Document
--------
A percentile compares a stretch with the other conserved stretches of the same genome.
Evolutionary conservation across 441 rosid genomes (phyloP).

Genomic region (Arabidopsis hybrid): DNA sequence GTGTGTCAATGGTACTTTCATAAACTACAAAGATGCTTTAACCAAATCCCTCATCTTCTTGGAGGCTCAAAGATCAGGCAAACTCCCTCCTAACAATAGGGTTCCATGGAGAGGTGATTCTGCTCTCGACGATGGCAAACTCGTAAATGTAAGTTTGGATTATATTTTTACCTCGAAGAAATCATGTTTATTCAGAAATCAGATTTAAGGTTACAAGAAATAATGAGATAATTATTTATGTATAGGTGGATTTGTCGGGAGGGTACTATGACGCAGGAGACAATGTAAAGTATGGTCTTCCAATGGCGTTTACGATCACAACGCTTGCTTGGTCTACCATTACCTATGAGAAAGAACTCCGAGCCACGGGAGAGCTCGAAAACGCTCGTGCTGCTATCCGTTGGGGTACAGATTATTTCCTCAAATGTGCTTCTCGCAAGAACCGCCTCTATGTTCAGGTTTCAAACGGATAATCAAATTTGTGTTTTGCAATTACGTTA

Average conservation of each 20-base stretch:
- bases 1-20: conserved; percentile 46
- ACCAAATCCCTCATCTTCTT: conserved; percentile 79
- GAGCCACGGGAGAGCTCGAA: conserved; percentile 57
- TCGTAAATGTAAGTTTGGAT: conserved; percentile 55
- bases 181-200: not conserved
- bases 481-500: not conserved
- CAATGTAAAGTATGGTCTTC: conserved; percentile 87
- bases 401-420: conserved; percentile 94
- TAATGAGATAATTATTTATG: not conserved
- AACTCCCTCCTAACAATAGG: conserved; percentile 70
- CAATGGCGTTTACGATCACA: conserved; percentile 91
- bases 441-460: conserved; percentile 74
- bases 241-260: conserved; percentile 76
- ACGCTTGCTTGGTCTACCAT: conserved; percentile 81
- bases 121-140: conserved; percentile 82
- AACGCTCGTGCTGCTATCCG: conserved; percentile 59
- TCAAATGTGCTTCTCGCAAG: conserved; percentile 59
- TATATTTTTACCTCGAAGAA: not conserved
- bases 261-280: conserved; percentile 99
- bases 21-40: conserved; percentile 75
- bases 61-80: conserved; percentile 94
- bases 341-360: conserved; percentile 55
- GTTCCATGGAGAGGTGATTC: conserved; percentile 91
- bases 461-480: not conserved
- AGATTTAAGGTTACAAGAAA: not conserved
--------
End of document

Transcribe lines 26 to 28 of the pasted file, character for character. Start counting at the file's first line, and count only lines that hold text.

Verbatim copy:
- bases 341-360: conserved; percentile 55
- GTTCCATGGAGAGGTGATTC: conserved; percentile 91
- bases 461-480: not conserved